EVERYBODY LOVES SUNSHINE

3 Stars
Year Released: 2000
MPAA Rating: Unrated
Running Time: 97 minutes
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Don’t be fooled by the shiny, happy title. “Everybody Loves Sunshine” is your basic Black Trenchcoat Movie, with all that implies – big guns, shattering glass and a thumping hip-hop beat. Plotwise, writer/director Andrew Goth doesn’t stray far from the tried-and-true “Mean Streets” model that’s already been recycled to death. But striking visuals and a handful of unexpected quirks make this veddy British tale of vengeance and mayhem worth sitting through – though just barely.
Rudy (Goth) and cousin Terry (techno star Goldie) are released from prison on the same day and greeted by members of their crime family (including David Bowie, looking like The Old Man Who Fell To Earth in his geek glasses and stubbly grey goatee). Terry, with a mouthful of gleaming gold teeth, is the crazy one. Rudy, with the soulful eyes, is the one who wants to go straight – leave the gang stuff behind and run a nightclub as well as perform with an N’Sync-style boy band (hmm…can’t say Scorsese thought of that one). Rudy’s ambitions don’t sit well with Terry, especially since the gang is fixing to go to war with the Chinese mob who recently rubbed out one of their top guys.
The story that ensues is predictable, yet still hard to follow at times, at least for a Yank like me. The working class accents that dominate the film are often impenetrable, particularly in the case of Terry, who is given to pronouncements like “Yerblechho fum duggen innit?” On the plus side, there are some nice bits of weirdness, such as when the gang performs a hit on one of their Chinese rivals under cover of Michæl Jackson masks. Bowie is an odd presence throughout as the family’s consigliere Bernie; he often seems to be wandering in from a movie on another channel. And anytime your mind starts to wander, you can be sure there’s some slow motion gunfire and gushers of spattering blood just around the corner. Goth gives the film an arresting visual presentation, livening up the steely greys and cold blues of the industrial setting with gobs of Day-Glo color. Next time, though, he’d be wise to spend a little more time on the script. As Terry would say, “Feckle goff magoo peck, dunney!”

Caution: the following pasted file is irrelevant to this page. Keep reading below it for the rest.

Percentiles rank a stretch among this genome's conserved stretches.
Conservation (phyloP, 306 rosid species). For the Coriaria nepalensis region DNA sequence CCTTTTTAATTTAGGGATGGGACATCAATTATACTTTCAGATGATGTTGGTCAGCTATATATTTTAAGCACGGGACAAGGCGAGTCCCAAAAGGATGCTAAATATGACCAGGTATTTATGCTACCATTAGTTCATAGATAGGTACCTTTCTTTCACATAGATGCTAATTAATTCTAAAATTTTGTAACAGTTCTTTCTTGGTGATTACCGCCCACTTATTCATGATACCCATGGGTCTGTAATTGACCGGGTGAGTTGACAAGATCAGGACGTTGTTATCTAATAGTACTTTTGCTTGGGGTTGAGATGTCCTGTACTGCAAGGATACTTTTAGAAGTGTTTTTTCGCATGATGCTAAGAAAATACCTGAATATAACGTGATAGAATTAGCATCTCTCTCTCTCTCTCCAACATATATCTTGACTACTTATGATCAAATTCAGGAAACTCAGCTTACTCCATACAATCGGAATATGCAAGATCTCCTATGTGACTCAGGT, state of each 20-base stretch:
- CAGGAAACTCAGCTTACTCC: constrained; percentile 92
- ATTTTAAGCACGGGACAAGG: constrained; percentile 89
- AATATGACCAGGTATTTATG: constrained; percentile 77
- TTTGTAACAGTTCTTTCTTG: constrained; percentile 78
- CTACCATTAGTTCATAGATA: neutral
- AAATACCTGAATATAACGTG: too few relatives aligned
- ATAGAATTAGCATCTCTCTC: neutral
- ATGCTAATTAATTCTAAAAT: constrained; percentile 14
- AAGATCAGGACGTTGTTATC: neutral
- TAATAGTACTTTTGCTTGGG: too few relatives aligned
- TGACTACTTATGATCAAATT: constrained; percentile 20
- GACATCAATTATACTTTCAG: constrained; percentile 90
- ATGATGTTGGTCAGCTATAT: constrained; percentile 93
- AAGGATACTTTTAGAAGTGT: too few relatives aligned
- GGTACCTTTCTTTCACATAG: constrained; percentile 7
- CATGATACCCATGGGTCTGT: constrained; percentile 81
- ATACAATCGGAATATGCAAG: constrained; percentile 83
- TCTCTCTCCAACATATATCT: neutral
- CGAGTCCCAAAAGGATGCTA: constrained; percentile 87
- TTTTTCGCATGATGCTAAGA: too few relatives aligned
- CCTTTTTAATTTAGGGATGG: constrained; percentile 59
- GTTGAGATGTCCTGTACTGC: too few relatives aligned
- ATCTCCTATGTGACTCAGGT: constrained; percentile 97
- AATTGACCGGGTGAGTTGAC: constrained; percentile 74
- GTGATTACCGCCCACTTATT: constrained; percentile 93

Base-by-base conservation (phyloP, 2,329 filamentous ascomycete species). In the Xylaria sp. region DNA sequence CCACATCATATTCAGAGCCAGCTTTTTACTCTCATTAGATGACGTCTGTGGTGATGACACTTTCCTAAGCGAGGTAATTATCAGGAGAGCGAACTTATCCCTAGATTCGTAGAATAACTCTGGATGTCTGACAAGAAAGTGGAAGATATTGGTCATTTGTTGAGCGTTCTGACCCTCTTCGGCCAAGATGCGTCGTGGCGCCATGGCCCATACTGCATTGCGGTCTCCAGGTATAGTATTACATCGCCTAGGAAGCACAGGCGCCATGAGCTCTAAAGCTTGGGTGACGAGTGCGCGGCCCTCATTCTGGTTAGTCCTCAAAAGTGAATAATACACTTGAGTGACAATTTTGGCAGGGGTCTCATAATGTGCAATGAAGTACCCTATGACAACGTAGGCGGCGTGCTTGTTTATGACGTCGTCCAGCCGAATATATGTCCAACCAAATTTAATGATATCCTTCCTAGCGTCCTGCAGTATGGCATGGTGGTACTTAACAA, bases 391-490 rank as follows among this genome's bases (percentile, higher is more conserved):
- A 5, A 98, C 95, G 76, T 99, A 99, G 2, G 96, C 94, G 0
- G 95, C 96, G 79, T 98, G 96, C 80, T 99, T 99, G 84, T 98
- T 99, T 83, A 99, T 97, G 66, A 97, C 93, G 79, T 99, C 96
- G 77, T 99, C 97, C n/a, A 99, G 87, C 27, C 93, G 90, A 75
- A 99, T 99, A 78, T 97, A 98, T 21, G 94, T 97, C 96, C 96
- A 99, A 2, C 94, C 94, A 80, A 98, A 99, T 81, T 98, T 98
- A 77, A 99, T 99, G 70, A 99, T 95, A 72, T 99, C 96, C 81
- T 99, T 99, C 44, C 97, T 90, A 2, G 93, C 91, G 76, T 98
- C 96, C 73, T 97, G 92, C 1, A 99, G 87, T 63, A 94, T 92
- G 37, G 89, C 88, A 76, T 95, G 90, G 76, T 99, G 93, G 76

Posted on June 10, 2000 in Reviews by
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